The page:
This is what happened when I stayed silent.

May 15, 2019 | Written by a member of Pulpit Rock Church

I don’t know who you are, but I read your blog post and felt a connection. “What happens when we stay silent?”, you contemplated. That is the tippy top of a huge iceberg, my friend. While this iceberg is too complex and rutty for me to fully understand, one thing I do know is that when we stay silent we build a community of isolation instead of freedom.

I know this, my friend (can I call you friend though I don’t know you? I feel like it might be ok to be myself with you and I think I’d like having a friend like you) because I have lived it. AM living it.

I have a confession — I haven’t been to church for nine months. Gasp now. No, my friend, not you. I have a feeling you won’t be shocked. I meant everyone else. Everyone else can gasp now.

9 months. Of silence. Of trying to figure me out. Of hearing with my ears I am welcome but not actually feeling it deep in my soul. And so a community is formed. A community of isolation. A community of … 1?

I said I haven’t been to church for 9 months but that isn’t quite true. I went to the Good Friday service. My soul was seeking something that my mind couldn’t put words to. But when I arrived I was disappointed. I didn’t understand why. Something felt off.

And then Roland talked. One thing he talked about was brokenness. I realized then that what my soul longed for was a place to be broken, but not isolated. You see, my journey over the past 9 months (and beyond) has been one of brokenness. I realized in that moment that I had been broken alone — and now what I really wanted was to be broken but with others.

Somewhere in me I felt – I hoped – that the Good Friday service would be a place where I could be both broken and in community. I wanted to experience the freedom of brokenness (I do know that out of brokenness eventually comes Easter. I am just not there yet).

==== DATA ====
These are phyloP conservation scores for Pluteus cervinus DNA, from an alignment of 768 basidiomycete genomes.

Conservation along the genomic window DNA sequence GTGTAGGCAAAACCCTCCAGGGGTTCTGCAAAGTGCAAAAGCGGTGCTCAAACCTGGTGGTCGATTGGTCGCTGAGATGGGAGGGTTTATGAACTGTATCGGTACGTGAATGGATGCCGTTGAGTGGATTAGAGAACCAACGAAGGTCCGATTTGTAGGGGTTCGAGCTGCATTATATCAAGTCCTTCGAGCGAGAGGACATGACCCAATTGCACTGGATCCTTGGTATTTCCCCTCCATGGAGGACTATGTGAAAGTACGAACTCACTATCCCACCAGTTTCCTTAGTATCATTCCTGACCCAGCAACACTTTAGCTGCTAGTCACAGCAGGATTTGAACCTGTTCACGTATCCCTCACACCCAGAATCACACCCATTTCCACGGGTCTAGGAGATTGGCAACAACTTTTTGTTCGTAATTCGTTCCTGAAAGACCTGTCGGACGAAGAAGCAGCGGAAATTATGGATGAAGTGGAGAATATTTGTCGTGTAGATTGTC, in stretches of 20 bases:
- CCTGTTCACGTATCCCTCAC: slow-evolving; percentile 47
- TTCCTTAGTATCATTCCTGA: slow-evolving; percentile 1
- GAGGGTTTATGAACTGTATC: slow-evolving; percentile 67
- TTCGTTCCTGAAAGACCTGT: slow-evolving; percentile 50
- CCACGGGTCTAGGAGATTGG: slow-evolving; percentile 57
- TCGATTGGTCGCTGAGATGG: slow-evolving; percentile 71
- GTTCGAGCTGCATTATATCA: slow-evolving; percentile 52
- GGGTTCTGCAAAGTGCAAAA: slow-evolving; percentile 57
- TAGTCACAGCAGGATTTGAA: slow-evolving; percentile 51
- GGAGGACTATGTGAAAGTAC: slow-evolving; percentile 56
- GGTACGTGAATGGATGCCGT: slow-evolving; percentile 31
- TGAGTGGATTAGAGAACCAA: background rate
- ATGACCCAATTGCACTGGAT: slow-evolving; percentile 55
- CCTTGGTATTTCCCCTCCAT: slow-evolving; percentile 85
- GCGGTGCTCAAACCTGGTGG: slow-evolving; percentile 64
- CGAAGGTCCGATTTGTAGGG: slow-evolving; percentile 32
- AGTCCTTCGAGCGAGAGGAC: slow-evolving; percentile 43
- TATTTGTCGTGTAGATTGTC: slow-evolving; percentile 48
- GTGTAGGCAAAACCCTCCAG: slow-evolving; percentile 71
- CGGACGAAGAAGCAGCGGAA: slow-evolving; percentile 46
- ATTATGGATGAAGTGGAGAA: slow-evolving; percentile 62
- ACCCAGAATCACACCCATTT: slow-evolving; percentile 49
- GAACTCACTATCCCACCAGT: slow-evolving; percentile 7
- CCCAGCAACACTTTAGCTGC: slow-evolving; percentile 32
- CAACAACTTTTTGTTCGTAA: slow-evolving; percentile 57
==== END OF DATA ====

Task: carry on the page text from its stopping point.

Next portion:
But when I arrived, I walked into a building of happy people. Of chatter and laughter. Of children running around with smiling faces.

Don’t get me wrong – I love all of that. Most days.

But that day, I wanted to be with “my people”. The ones who were broken. If not broken themselves, at least broken on behalf of the One who walked the road to the cross for them.

And in the middle of smiles and chatter, I didn’t feel the freedom to be broken. I realized I had two choices – I could either pick up a mask and enter into community or I could remain broken alone. I didn’t have the energy to put on a mask. So I sat broken. Alone. I wept for me, for my Jesus, for the hurting world.

I wish there was some happy ending, but I don’t have that yet. I don’t have answers. I don’t have a solution. But what I do have is a voice… and you, my friend, have inspired me not to stay silent.

You see, I believe Thomas. I think he, I think all of our church staff, will welcome the “outlier” (and let’s be real, isn’t that actually all of us?) with open arms.

The true question, I think, is – will we follow their example? Will we accept those who believe differently, act differently, question our faith? Will we be real? Vulnerable? Safe?

Or will we stay silent?

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What happens when doubts are silenced for too long?

Church has not always been a safe place for me, or those I know and love. That’s why I have been silent—for years. Silent as I have questioned everything I once felt so sure about. But the cost of silence is great.


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